Lansing Rec Camp and Ice CreamNick Pidlypchack handing out ice cream to Lansing Rec campers last Friday

This was an exciting week at Lansing Rec. Department's summer camp.  Aesop's Fables at the Hangar Theatre.  Games every day.  And flooding in Myers Park.  But the last day of camp was, perhaps the best: free ice cream from Nick Pidlypchack, the ice cream man.

"As an end of the year type of thing I thought about getting the ice cream man down here and have a good time with it," says Camp Director Dan Cheatham.  Cheatham noted that when asked to bring his truck to the park Friday, he volunteered to provide the ice cream for free.  "It's a good chunk of change.  We really appreciate him doing it."

Pidlypchack bought a used ice cream truck ten years ago, got it running and began selling ice cream all over Tompkins County and some of the neighboring communities.  He re-branded it 'Meg-A-Moo's', named after his girlfriend's daughter, and over the past decade the calliope tones playing 'Turkey in the Straw' has meant Meg-A-Moo's is pulling in, chock-full of ice cream.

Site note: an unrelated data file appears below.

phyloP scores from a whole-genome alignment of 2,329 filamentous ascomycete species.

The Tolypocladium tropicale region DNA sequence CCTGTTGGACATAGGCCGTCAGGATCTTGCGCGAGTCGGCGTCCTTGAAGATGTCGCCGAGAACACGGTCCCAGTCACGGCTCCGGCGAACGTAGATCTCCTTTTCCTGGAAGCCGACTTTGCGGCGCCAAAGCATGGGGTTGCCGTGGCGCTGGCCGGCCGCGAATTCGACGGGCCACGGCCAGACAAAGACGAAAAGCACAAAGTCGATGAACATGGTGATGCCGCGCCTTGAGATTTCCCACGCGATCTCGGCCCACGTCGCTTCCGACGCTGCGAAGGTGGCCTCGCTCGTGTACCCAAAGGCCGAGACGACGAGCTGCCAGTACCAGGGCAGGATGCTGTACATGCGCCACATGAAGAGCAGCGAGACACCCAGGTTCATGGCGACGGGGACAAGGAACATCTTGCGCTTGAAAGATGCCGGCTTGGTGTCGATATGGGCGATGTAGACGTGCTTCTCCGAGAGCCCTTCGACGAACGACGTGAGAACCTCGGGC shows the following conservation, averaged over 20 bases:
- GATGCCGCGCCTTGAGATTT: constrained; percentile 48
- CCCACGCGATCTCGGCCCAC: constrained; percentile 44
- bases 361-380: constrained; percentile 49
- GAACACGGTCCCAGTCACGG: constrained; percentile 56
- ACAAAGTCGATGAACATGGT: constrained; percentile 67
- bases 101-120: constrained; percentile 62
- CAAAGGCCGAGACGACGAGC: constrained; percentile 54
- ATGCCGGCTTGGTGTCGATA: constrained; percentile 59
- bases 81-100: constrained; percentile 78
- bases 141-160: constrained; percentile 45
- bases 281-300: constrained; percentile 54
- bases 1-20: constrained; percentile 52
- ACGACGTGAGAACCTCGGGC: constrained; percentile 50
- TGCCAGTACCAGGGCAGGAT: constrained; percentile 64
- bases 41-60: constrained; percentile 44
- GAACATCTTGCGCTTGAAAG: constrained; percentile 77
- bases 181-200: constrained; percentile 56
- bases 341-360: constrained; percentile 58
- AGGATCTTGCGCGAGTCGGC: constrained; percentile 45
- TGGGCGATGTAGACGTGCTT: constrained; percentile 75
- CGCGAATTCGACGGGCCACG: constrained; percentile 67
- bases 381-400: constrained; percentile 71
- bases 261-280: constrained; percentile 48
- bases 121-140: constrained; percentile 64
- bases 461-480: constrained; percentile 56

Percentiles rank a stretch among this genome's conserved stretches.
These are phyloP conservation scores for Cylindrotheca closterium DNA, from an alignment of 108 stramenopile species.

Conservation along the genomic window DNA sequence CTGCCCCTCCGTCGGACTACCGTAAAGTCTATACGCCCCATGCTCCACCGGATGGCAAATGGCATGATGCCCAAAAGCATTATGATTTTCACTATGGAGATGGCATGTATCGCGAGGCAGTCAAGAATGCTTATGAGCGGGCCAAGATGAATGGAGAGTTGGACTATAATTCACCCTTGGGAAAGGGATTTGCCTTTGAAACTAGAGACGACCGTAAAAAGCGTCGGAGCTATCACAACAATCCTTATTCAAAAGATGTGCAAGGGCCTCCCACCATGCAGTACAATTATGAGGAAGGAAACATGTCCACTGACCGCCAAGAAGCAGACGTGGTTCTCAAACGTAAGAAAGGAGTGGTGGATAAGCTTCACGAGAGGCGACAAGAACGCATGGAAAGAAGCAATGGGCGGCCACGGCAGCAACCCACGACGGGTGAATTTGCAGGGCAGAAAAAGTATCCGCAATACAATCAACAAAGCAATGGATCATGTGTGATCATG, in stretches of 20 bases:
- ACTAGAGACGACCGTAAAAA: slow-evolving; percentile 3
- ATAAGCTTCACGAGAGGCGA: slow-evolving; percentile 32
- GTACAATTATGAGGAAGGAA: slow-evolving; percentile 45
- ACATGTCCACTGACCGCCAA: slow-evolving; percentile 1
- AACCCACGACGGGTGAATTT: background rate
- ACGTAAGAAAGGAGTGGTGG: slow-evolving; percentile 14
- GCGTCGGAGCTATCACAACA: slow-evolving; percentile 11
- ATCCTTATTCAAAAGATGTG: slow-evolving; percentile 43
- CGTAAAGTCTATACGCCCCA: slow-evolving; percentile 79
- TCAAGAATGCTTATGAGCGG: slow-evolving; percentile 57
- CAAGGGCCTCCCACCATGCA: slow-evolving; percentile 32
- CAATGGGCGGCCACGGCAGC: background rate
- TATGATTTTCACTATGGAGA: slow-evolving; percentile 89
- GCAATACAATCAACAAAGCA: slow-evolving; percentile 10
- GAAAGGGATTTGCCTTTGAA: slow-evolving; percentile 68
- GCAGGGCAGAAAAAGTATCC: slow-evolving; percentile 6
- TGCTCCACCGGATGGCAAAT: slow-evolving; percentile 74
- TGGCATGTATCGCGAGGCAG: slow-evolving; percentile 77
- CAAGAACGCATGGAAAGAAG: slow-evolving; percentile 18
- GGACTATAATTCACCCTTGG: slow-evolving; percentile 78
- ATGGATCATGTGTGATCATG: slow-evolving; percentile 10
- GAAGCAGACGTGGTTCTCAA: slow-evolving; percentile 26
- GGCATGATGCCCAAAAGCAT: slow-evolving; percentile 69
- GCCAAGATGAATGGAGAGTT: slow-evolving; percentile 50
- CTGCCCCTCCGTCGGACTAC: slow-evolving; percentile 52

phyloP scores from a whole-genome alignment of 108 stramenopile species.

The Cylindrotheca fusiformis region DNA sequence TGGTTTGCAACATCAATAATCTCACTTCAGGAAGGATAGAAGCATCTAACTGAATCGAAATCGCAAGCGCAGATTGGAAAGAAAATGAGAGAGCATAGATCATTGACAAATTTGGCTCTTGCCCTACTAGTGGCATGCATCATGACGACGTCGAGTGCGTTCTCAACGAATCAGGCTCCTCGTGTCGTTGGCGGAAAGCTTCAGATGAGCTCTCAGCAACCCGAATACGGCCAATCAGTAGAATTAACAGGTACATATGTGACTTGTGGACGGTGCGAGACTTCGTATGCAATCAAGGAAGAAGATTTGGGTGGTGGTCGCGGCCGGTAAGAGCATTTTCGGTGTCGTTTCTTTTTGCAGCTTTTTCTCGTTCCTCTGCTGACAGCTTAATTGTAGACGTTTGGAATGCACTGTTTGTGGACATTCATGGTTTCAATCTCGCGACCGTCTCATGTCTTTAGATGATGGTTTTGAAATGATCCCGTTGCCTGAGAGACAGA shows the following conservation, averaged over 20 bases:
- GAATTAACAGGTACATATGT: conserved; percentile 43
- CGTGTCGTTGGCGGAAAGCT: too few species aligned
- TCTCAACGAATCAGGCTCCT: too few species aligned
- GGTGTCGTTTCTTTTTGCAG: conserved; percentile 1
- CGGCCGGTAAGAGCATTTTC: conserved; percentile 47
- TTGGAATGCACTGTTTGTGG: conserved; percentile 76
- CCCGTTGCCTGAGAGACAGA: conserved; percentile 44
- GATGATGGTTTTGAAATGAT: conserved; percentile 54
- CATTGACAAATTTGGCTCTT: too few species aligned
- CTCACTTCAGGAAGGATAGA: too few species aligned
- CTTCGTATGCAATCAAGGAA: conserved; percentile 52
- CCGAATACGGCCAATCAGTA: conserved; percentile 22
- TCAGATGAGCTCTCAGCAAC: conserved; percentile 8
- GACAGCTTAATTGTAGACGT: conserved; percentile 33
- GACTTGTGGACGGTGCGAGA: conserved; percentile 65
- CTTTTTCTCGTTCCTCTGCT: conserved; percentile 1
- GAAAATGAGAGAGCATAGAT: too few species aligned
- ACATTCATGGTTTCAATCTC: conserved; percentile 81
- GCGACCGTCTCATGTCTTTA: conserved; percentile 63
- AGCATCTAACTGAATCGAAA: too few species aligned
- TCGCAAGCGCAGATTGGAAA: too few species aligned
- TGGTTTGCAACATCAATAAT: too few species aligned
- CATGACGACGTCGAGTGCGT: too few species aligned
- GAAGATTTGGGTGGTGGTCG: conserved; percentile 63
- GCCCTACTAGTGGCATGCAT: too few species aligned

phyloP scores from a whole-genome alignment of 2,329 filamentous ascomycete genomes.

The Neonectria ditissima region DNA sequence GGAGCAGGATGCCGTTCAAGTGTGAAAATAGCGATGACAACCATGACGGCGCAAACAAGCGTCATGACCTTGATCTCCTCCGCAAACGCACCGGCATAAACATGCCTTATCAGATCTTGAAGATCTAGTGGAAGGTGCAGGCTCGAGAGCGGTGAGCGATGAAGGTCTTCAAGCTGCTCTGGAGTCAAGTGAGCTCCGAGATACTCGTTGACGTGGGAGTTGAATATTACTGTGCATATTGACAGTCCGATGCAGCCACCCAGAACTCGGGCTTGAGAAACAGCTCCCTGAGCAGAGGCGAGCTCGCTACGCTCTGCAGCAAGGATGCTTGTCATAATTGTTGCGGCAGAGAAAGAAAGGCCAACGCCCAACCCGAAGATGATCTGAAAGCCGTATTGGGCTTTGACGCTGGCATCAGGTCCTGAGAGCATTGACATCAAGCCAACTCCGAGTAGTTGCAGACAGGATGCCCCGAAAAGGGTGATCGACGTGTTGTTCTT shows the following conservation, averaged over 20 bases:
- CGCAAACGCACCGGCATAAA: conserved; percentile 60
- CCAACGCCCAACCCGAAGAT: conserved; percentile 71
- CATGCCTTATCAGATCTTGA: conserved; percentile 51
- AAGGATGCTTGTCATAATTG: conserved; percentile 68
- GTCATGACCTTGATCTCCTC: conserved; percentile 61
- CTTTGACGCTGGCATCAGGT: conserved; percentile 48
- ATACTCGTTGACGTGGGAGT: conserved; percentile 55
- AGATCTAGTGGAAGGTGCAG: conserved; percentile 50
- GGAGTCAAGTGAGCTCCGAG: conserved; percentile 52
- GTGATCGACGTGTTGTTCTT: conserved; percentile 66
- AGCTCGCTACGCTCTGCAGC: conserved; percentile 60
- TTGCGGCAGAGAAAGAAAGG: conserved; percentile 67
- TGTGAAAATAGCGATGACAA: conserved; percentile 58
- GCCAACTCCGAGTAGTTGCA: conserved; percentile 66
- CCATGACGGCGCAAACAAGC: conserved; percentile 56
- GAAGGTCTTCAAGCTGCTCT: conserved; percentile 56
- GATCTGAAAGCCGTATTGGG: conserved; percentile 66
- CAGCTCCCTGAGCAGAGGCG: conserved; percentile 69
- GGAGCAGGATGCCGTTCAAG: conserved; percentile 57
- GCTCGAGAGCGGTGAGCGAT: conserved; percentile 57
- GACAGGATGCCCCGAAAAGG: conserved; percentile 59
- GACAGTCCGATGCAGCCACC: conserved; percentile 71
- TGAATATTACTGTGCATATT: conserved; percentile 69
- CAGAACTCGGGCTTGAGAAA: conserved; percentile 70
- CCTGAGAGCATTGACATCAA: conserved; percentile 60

"I do about 160 events in the summer," he says.  "I do a lot of fund raisers all over Tompkins County, some in Cortland, and one or two in Cayuga County."

In addition, Pidlypchack is a bus driver for the Ithaca School District, is a volunteer fireman for the Dryden Fire Department Neptune Hose Company.  The ice cream truck is sometimes another way to see kids he drives to school.

Last Friday marked the last day of the five one-week camp sessions.  About 45 campers attended the session.  That kept Cheatham and his counselors -- six full time and one part time -- busy.  This summers torrential rainstorms provided an added challenge.  Cheatham and his staff had to be quick on their feet to adapt each day's activities when the area where camp is usually held was flooded.

Rec Department Day CampCamp Director Dan Cheatham holds the menu while day campers make their choises for free ice cream on the last day of camp last Friday

"The first three days were hit or miss with the weather," he says.  "We had to be stationed in Pavilion D because of the extensive flooding we had.  We had to change a lot of the games.  We had to move it more into (the small playground area) and not use the main playground as much."

That has not discouraged him.  Cheatham will be earning a masters degree in social work at SUNY Binghamton, but he says he would like to manage the camp again next summer if his school schedule allows.